Reviews Jay-Z American Gangster

Jay-Z

American Gangster

In the rap world of 2007, is there a more polarizing MC than Jay-Z? Chances are you’d be hard pressed to find a rapper with more disparity between his supporters and critics. With that being said, perhaps it is extremely appropriate that his latest project would be in the form of the equally polarizing “concept album.” When executed correctly, the concept album can be an artistic masterpiece renowned for generations (see The Who’s Tommy). Conversely, a poorly executed concept album receives scorn from critics and may alienate even the most dedicated fans (see The Smashing Pumpkins’ Machina/ The Machines of God).

After viewing an advanced copy of Ridley Scott’s portrayal of Harlem drug kingpin Frank Lucas in American Gangster, Jay-Z left with a concept in mind of where he wanted his next project to go. To anyone familiar with Hov’s discography, the similarities between the film and Jay-Z’s lyrical themes throughout his career are quite obvious. While Lucas’ story was obviously on a much more grandiose scale, Jay-Z also claims to have been quite involved in the drug game before his success in rap music. With American Gangster, he examines the rise and fall of a New York gangster. While the album is in no way a classic like Tommy or The Beatles’ Sgt. Pepper’s Lonely Hearts Club Band, it is a well-executed concept album, and musically one of the best rap albums of the year.

The concept of the album is enforced from the intro, containing samples from the film and philosophies on what it means to be a gangster. Following this is the first song, “Pray,” which while objectively, is not a bad song, sounds a little dated in its production. However, aside from the slightly underwhelming beat, Jay-Z starts the album off on a decent tone because of strong lyricism.

From here, American Gangster starts to pick up the pace. The next track is entitled “American Dreamin’,” and is both lyrically and production-wise one of the strongest tracks on the album. This song illustrates the dreams of a rising gangster perfectly, and stays true to the concept of the album perhaps better than any of the other tracks.

Following this song is a collaboration with Lil' Wayne. Like his collaboration with Kanye West on “Barry Bonds,” here “Hello Brooklyn” leaves much to be desired. Given that the song features perhaps two of the top twenty MC’s of the past ten years, the listener would expect much more than this product. Not to mention, the song seems to deviate from the overall concept of the album. Overall, the song is just mediocre and out of place on the album. However, this is the last major misstep on American Gangster.

At this point, the concept of the album gradually shifts from the wide-eyed wannabe waiting to get his foot in the door, to the legitimate kingpin rising to larger than life status. “No Hook” showcases Jay-Z at perhaps his lyrical peak, providing a true throwback song for hip-hop purists. “Roc Boys (And the Winner is)” is a celebratory track that details the lavish lifestyle that accompanies the gangster career path. The next three tracks, “Sweet,” “I Know,” and “Party Life” continue to examine the theme of the glamorous side of the gangster lifestyle. The latter track contains excellent production, however could have been much better if Jay-Z had actually dropped another hot verse instead of all of the (sometimes annoying) adlibs that fill it.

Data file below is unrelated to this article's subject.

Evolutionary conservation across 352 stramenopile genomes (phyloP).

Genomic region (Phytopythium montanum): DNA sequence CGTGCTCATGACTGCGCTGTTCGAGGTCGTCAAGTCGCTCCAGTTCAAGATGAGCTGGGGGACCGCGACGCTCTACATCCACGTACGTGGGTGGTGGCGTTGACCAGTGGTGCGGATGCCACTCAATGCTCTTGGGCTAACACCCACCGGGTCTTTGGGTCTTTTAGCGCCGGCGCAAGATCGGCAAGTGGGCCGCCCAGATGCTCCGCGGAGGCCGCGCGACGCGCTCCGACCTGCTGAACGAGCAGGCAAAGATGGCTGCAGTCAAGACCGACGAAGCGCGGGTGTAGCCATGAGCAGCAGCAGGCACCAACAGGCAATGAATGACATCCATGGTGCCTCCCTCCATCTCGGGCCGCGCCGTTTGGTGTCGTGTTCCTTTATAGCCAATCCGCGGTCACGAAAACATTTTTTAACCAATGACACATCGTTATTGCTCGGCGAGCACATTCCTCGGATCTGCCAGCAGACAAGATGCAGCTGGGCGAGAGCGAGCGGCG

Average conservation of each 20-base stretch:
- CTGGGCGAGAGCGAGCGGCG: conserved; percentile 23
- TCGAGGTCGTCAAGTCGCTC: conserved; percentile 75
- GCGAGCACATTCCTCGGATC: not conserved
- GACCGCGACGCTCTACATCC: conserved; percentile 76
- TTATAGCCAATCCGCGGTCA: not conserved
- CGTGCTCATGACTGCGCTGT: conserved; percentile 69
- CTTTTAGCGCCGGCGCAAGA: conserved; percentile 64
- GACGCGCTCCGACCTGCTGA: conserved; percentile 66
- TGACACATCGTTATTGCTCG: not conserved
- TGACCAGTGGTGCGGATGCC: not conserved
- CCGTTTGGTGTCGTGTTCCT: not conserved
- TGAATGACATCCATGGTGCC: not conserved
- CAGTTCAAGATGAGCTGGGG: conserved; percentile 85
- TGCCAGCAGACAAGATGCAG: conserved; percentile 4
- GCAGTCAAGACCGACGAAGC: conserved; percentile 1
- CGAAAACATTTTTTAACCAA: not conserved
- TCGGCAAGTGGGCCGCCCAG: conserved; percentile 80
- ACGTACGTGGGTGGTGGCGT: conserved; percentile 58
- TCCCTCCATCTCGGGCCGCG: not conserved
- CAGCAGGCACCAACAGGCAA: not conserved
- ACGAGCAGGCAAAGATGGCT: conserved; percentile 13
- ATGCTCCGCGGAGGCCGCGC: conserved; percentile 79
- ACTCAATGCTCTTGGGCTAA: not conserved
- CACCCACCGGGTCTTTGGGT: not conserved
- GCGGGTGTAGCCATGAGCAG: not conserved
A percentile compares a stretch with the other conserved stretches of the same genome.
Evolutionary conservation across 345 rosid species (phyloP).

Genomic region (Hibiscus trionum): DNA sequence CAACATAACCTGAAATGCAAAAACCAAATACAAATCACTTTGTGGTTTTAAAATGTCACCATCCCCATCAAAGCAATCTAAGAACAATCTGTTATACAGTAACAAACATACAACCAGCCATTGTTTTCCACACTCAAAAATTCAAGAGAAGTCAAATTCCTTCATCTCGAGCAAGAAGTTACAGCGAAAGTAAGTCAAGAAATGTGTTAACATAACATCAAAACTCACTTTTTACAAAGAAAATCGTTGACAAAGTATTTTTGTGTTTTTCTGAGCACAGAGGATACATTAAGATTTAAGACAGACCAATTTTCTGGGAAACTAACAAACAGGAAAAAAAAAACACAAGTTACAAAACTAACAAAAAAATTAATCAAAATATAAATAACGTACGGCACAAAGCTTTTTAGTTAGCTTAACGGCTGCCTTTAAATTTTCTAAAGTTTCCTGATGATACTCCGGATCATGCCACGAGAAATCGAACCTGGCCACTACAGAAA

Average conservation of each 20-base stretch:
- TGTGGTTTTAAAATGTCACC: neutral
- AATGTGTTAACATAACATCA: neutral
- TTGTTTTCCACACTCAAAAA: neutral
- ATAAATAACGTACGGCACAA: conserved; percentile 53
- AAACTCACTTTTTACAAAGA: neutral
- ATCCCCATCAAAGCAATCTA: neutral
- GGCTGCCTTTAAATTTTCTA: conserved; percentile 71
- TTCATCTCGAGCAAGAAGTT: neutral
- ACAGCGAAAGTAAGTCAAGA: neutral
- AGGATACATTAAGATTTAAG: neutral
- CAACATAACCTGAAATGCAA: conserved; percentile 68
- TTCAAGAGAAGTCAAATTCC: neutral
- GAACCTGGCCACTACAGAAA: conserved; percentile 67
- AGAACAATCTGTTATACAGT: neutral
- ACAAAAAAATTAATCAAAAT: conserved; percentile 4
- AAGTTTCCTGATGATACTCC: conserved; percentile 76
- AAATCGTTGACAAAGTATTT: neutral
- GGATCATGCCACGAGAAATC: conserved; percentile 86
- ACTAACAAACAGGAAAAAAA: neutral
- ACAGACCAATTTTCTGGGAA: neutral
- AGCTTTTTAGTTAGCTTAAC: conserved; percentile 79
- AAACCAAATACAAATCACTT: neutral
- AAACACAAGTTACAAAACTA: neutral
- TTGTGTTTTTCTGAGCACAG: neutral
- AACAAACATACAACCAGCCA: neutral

The next three songs of the album provide a deeper, more introspective look into the mind of the gangster. “Say Hello” addresses the scorn received from outsiders. “Success” is a collaboration with Nas, and examines the downsides to reaching such elite status, but isn’t without its fair share of braggadocio. As far as comparing the two MC’s on this track, I would have to give the nod to Nas for dropping a better verse. This portion of the album finishes with “Fallin’,” which is one of the best tracks on American Gangster. Here, Jay-Z details the rise of the gangster, but gradually descends into the pitfalls that almost always accompany such a lifestyle.

The album is finished off by two strong tracks, in “Blue Magic” and “American Gangster,” respectfully. While both songs contain solid lyricism and production, they truly feel out of place. Both tracks are similar thematically to a song like “Roc Boys,” and would perhaps fit better in the “celebratory” phase of the album. The album would be conceptually stronger if these two songs were in the middle, and ending with a song like “Fallin’.” However, both tracks are definitely solid when considering them objectively.

Overall, Jay-Z managed to drop one of the best rap albums of the year in 2007. Aside from a couple of missteps, the album worked very well conceptually as well as musically. Many fans, myself included, were extremely skeptical about this album following the less than stellar Kingdom Come; however, I am glad to say I was definitely proven wrong. Jay-Z dropped an album for fans of real rap music again, not unlike his debut, Reasonable Doubt. I think it’s safe to say he’s on our good side again.

8.9 / 10Joey
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8.9 / 10

8.9 / 10

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